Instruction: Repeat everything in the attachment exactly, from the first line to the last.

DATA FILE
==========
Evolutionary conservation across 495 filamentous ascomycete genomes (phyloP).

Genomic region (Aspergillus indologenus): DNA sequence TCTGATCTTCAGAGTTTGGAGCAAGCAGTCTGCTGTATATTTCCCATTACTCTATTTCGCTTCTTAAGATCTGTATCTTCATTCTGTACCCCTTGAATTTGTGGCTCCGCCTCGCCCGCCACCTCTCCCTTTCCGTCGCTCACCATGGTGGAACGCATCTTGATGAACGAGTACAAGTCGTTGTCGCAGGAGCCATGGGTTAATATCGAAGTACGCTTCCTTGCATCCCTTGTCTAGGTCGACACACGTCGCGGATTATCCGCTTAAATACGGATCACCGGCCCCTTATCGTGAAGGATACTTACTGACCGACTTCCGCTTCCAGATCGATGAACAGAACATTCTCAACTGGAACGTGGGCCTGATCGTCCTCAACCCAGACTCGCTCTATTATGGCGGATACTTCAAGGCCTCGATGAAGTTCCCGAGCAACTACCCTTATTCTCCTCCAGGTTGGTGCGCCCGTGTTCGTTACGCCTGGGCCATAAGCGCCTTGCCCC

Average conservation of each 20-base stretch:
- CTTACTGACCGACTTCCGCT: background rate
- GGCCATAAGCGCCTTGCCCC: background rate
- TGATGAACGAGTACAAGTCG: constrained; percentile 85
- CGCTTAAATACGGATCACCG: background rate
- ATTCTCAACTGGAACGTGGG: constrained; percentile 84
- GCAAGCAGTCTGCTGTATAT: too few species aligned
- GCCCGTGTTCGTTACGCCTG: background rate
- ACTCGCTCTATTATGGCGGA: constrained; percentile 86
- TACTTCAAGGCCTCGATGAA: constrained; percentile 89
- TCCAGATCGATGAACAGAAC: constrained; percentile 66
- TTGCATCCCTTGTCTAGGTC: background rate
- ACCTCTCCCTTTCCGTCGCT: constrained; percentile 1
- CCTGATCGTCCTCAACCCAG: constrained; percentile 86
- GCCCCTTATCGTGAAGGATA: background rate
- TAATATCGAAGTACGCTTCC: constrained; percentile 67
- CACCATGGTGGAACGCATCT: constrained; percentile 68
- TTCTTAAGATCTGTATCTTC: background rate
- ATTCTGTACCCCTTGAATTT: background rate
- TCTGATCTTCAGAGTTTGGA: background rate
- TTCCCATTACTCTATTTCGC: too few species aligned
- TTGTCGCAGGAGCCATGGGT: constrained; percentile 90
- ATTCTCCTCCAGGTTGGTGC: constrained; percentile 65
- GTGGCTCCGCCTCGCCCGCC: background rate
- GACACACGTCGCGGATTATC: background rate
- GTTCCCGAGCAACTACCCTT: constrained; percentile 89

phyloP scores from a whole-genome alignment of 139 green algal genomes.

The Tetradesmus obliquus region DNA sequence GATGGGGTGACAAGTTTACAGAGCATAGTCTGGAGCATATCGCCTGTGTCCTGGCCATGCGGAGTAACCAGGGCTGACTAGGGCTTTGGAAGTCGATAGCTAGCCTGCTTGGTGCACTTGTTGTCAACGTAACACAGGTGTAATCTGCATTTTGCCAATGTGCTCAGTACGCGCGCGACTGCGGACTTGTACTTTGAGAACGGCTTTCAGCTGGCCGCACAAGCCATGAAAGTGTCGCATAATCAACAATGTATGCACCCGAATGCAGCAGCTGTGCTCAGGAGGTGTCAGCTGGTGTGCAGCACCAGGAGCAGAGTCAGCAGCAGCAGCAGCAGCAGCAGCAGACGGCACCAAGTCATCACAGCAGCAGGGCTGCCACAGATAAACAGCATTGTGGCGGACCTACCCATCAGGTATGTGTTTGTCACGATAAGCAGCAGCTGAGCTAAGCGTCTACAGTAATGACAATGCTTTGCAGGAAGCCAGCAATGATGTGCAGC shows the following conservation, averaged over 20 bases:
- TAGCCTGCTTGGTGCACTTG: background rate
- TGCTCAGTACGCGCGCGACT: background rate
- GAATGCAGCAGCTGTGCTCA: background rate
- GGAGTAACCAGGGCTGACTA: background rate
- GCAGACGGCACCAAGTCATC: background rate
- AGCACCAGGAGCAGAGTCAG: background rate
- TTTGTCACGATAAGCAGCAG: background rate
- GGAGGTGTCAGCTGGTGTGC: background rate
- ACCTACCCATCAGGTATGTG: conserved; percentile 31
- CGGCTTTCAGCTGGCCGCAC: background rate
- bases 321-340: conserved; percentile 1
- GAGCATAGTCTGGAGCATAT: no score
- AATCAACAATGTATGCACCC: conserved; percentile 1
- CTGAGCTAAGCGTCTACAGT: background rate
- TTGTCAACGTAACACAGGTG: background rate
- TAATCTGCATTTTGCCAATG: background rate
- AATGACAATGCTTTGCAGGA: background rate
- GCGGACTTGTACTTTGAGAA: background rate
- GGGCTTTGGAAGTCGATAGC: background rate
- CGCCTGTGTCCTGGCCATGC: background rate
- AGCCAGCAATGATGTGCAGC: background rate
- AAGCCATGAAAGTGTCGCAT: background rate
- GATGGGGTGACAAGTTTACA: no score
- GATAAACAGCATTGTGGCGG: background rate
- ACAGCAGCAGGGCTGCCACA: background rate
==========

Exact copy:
Evolutionary conservation across 495 filamentous ascomycete genomes (phyloP).

Genomic region (Aspergillus indologenus): DNA sequence TCTGATCTTCAGAGTTTGGAGCAAGCAGTCTGCTGTATATTTCCCATTACTCTATTTCGCTTCTTAAGATCTGTATCTTCATTCTGTACCCCTTGAATTTGTGGCTCCGCCTCGCCCGCCACCTCTCCCTTTCCGTCGCTCACCATGGTGGAACGCATCTTGATGAACGAGTACAAGTCGTTGTCGCAGGAGCCATGGGTTAATATCGAAGTACGCTTCCTTGCATCCCTTGTCTAGGTCGACACACGTCGCGGATTATCCGCTTAAATACGGATCACCGGCCCCTTATCGTGAAGGATACTTACTGACCGACTTCCGCTTCCAGATCGATGAACAGAACATTCTCAACTGGAACGTGGGCCTGATCGTCCTCAACCCAGACTCGCTCTATTATGGCGGATACTTCAAGGCCTCGATGAAGTTCCCGAGCAACTACCCTTATTCTCCTCCAGGTTGGTGCGCCCGTGTTCGTTACGCCTGGGCCATAAGCGCCTTGCCCC

Average conservation of each 20-base stretch:
- CTTACTGACCGACTTCCGCT: background rate
- GGCCATAAGCGCCTTGCCCC: background rate
- TGATGAACGAGTACAAGTCG: constrained; percentile 85
- CGCTTAAATACGGATCACCG: background rate
- ATTCTCAACTGGAACGTGGG: constrained; percentile 84
- GCAAGCAGTCTGCTGTATAT: too few species aligned
- GCCCGTGTTCGTTACGCCTG: background rate
- ACTCGCTCTATTATGGCGGA: constrained; percentile 86
- TACTTCAAGGCCTCGATGAA: constrained; percentile 89
- TCCAGATCGATGAACAGAAC: constrained; percentile 66
- TTGCATCCCTTGTCTAGGTC: background rate
- ACCTCTCCCTTTCCGTCGCT: constrained; percentile 1
- CCTGATCGTCCTCAACCCAG: constrained; percentile 86
- GCCCCTTATCGTGAAGGATA: background rate
- TAATATCGAAGTACGCTTCC: constrained; percentile 67
- CACCATGGTGGAACGCATCT: constrained; percentile 68
- TTCTTAAGATCTGTATCTTC: background rate
- ATTCTGTACCCCTTGAATTT: background rate
- TCTGATCTTCAGAGTTTGGA: background rate
- TTCCCATTACTCTATTTCGC: too few species aligned
- TTGTCGCAGGAGCCATGGGT: constrained; percentile 90
- ATTCTCCTCCAGGTTGGTGC: constrained; percentile 65
- GTGGCTCCGCCTCGCCCGCC: background rate
- GACACACGTCGCGGATTATC: background rate
- GTTCCCGAGCAACTACCCTT: constrained; percentile 89

phyloP scores from a whole-genome alignment of 139 green algal genomes.

The Tetradesmus obliquus region DNA sequence GATGGGGTGACAAGTTTACAGAGCATAGTCTGGAGCATATCGCCTGTGTCCTGGCCATGCGGAGTAACCAGGGCTGACTAGGGCTTTGGAAGTCGATAGCTAGCCTGCTTGGTGCACTTGTTGTCAACGTAACACAGGTGTAATCTGCATTTTGCCAATGTGCTCAGTACGCGCGCGACTGCGGACTTGTACTTTGAGAACGGCTTTCAGCTGGCCGCACAAGCCATGAAAGTGTCGCATAATCAACAATGTATGCACCCGAATGCAGCAGCTGTGCTCAGGAGGTGTCAGCTGGTGTGCAGCACCAGGAGCAGAGTCAGCAGCAGCAGCAGCAGCAGCAGCAGACGGCACCAAGTCATCACAGCAGCAGGGCTGCCACAGATAAACAGCATTGTGGCGGACCTACCCATCAGGTATGTGTTTGTCACGATAAGCAGCAGCTGAGCTAAGCGTCTACAGTAATGACAATGCTTTGCAGGAAGCCAGCAATGATGTGCAGC shows the following conservation, averaged over 20 bases:
- TAGCCTGCTTGGTGCACTTG: background rate
- TGCTCAGTACGCGCGCGACT: background rate
- GAATGCAGCAGCTGTGCTCA: background rate
- GGAGTAACCAGGGCTGACTA: background rate
- GCAGACGGCACCAAGTCATC: background rate
- AGCACCAGGAGCAGAGTCAG: background rate
- TTTGTCACGATAAGCAGCAG: background rate
- GGAGGTGTCAGCTGGTGTGC: background rate
- ACCTACCCATCAGGTATGTG: conserved; percentile 31
- CGGCTTTCAGCTGGCCGCAC: background rate
- bases 321-340: conserved; percentile 1
- GAGCATAGTCTGGAGCATAT: no score
- AATCAACAATGTATGCACCC: conserved; percentile 1
- CTGAGCTAAGCGTCTACAGT: background rate
- TTGTCAACGTAACACAGGTG: background rate
- TAATCTGCATTTTGCCAATG: background rate
- AATGACAATGCTTTGCAGGA: background rate
- GCGGACTTGTACTTTGAGAA: background rate
- GGGCTTTGGAAGTCGATAGC: background rate
- CGCCTGTGTCCTGGCCATGC: background rate
- AGCCAGCAATGATGTGCAGC: background rate
- AAGCCATGAAAGTGTCGCAT: background rate
- GATGGGGTGACAAGTTTACA: no score
- GATAAACAGCATTGTGGCGG: background rate
- ACAGCAGCAGGGCTGCCACA: background rate